The provider makes it clearer in the Software section, which reads: “Just one subscription to VPN.asia can be used simultaneously on one computer, one streaming media console, one wireless router and one mobile device.”

So, if you have two mobile devices and you want to run the VPN on both, you can forget about it. This clearly isn’t “all your personal devices”, so a bit of clarity from the provider’s side on its homepage would’ve been appreciated.

(Image credit: Future)


VPN.asia will give you privacy online and access to Netflix and BBC iPlayer, but it’s miles away from some of the VPN industry’s major names, like ExpressVPN.

Some major players even cost less, including NordVPN, CyberGhost and Surfshark, all of which offer robust, user-friendly clients, thousands of servers all over the world, responsive customer support and solid proofs of no-logging claims.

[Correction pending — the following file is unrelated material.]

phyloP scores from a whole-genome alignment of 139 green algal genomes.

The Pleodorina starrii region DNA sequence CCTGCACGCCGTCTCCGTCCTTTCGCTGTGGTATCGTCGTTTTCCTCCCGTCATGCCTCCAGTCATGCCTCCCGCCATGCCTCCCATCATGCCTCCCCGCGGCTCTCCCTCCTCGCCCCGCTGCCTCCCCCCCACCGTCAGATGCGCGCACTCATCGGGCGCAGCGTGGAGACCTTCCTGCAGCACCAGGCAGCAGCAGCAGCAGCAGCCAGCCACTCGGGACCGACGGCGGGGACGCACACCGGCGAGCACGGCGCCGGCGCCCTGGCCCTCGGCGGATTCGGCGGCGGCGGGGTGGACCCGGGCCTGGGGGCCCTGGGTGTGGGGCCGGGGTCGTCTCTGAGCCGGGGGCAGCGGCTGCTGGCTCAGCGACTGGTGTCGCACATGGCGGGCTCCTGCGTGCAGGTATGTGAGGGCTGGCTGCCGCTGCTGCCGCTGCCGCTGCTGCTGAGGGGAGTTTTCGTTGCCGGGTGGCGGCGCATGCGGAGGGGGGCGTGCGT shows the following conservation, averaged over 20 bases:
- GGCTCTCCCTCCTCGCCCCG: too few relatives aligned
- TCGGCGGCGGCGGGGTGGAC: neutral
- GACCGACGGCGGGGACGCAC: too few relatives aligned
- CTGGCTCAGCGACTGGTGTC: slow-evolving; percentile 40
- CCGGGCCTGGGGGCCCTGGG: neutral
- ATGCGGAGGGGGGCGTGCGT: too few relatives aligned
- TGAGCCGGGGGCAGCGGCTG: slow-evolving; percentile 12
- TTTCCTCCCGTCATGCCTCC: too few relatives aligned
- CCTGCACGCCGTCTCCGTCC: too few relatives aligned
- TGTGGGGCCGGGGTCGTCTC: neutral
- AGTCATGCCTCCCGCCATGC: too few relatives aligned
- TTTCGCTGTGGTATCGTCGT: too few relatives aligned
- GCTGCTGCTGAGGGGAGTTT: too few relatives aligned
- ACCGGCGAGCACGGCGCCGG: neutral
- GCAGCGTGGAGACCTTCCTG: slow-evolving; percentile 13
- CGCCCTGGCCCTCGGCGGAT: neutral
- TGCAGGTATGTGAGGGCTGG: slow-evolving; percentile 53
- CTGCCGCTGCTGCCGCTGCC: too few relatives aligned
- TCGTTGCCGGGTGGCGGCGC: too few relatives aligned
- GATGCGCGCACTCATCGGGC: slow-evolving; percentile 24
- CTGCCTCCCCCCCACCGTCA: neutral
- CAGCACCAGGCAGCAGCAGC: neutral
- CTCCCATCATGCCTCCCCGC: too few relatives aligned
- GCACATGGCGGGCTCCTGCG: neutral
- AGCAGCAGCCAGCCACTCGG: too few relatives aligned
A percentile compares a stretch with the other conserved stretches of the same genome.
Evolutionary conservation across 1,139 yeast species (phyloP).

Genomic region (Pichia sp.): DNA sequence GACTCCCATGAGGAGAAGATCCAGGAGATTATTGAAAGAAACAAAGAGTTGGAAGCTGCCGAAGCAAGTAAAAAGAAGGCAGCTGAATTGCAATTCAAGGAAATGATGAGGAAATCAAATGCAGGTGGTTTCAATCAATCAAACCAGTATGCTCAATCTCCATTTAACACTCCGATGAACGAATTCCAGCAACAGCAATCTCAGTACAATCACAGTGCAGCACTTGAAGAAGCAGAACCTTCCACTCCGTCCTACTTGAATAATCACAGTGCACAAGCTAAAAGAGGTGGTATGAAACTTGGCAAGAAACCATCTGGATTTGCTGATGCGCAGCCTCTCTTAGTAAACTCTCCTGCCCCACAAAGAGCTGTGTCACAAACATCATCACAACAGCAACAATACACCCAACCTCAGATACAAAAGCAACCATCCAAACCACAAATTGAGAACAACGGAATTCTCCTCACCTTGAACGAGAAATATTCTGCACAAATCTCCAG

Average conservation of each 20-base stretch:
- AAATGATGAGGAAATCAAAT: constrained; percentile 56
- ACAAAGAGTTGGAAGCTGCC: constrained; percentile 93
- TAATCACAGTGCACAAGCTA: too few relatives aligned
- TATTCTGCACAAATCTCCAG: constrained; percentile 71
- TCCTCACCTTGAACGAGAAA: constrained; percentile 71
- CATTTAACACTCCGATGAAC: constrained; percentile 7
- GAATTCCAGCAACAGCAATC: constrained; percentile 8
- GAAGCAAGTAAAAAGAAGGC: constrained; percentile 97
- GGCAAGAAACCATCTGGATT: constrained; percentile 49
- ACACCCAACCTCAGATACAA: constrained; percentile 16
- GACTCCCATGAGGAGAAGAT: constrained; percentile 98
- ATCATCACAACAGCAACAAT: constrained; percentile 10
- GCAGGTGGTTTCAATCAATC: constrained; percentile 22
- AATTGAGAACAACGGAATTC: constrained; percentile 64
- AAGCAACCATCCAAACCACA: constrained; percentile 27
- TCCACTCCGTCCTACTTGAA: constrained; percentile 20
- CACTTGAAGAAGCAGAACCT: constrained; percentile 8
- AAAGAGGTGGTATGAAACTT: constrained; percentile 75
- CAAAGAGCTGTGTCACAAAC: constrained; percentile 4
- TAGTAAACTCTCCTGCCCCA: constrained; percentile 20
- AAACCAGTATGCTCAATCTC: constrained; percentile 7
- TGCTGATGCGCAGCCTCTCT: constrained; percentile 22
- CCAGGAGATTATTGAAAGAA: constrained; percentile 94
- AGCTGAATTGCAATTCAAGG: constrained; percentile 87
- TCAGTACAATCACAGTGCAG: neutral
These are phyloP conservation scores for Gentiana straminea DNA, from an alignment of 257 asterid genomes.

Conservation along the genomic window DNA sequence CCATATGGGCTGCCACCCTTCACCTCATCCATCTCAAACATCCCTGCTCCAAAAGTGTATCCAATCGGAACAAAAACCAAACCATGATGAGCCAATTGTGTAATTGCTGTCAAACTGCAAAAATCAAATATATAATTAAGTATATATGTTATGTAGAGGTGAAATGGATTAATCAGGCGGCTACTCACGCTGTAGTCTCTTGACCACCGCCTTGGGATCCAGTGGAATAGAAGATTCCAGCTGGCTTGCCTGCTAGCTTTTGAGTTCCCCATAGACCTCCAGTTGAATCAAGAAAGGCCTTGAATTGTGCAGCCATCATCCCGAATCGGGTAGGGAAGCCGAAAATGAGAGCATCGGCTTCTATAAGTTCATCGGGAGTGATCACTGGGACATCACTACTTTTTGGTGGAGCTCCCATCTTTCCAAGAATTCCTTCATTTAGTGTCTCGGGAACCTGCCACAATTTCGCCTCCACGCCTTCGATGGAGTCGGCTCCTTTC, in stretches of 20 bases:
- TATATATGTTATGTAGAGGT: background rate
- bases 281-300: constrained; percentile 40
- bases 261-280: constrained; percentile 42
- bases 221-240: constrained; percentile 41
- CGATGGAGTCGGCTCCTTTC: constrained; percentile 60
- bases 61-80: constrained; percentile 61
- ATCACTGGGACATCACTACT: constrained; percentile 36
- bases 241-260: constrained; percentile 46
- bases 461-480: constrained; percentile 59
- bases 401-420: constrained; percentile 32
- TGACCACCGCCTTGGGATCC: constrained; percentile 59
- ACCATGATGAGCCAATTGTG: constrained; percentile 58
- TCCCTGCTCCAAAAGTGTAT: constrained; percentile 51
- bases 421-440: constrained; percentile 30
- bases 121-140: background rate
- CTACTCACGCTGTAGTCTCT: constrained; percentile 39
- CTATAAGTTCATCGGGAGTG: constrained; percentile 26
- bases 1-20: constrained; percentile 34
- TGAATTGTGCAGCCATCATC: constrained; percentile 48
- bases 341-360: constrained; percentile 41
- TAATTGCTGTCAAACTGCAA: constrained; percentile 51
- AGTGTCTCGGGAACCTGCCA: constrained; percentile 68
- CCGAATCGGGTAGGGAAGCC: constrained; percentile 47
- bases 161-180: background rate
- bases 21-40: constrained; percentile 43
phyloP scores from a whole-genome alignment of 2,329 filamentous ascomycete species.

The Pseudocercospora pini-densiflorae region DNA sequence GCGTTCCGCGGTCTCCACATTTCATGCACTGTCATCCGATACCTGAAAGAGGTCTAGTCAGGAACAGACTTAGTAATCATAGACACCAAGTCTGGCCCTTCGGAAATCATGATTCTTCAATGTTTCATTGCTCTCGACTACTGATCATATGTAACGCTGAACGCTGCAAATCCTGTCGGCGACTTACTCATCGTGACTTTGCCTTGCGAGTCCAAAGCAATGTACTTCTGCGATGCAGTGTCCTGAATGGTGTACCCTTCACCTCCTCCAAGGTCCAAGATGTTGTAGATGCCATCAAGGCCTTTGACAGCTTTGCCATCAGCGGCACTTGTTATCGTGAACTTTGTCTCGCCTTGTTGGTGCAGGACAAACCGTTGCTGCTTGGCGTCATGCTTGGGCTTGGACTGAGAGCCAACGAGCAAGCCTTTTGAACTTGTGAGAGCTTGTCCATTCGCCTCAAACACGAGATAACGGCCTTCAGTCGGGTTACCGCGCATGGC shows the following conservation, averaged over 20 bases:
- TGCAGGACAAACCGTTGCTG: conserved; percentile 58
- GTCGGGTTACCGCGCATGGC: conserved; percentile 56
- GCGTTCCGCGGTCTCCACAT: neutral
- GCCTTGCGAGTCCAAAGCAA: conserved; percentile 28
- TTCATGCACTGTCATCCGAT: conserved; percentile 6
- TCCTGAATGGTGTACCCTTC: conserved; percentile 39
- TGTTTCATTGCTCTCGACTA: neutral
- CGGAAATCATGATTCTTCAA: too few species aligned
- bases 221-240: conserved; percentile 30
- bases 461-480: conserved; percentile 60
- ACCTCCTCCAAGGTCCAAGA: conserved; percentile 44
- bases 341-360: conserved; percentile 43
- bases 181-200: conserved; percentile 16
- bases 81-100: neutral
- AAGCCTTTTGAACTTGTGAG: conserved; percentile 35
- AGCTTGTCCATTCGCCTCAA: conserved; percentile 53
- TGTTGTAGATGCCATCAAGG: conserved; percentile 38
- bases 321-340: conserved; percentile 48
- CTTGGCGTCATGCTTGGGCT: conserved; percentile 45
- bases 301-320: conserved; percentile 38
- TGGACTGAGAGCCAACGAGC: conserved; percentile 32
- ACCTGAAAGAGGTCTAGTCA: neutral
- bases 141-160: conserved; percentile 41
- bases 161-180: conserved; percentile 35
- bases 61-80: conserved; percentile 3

Signing up for VPN.asia will give you access to popular streaming services often unavailable in specific regions. With it, you will be able to watch content on Netflix, BBC iPlayer, Hulu, Spotify and plenty of other services and websites.

About the company

Despite its name and the fact that the website states that VPN.asia is part of SpiderSilk Limited located in Central Hong Kong, the provider claims to have positioned itself in the privacy-friendly land of Belize.

VPN.asia offers a network with over 40 servers in 32 countries, including in Israel, Russia, Turkey, Thailand, India and others. However, we noticed that some of the advertised servers aren't available.

(Image credit: Future)

Privacy and encryption

To offer you complete privacy and make your data invisible, VPN.asia uses the military-grade 256-bit encryption with SHA-256 hash authentication and PPTP, L2TP and OpenVPN (TCP/UDP) connection protocols.

It is configured with Stealth VPN by default and, on top of this, promises to never log your information.

A kill switch can be turned on as an additional safety mechanism, which will jump in and block your entire internet access if the VPN connection is compromised.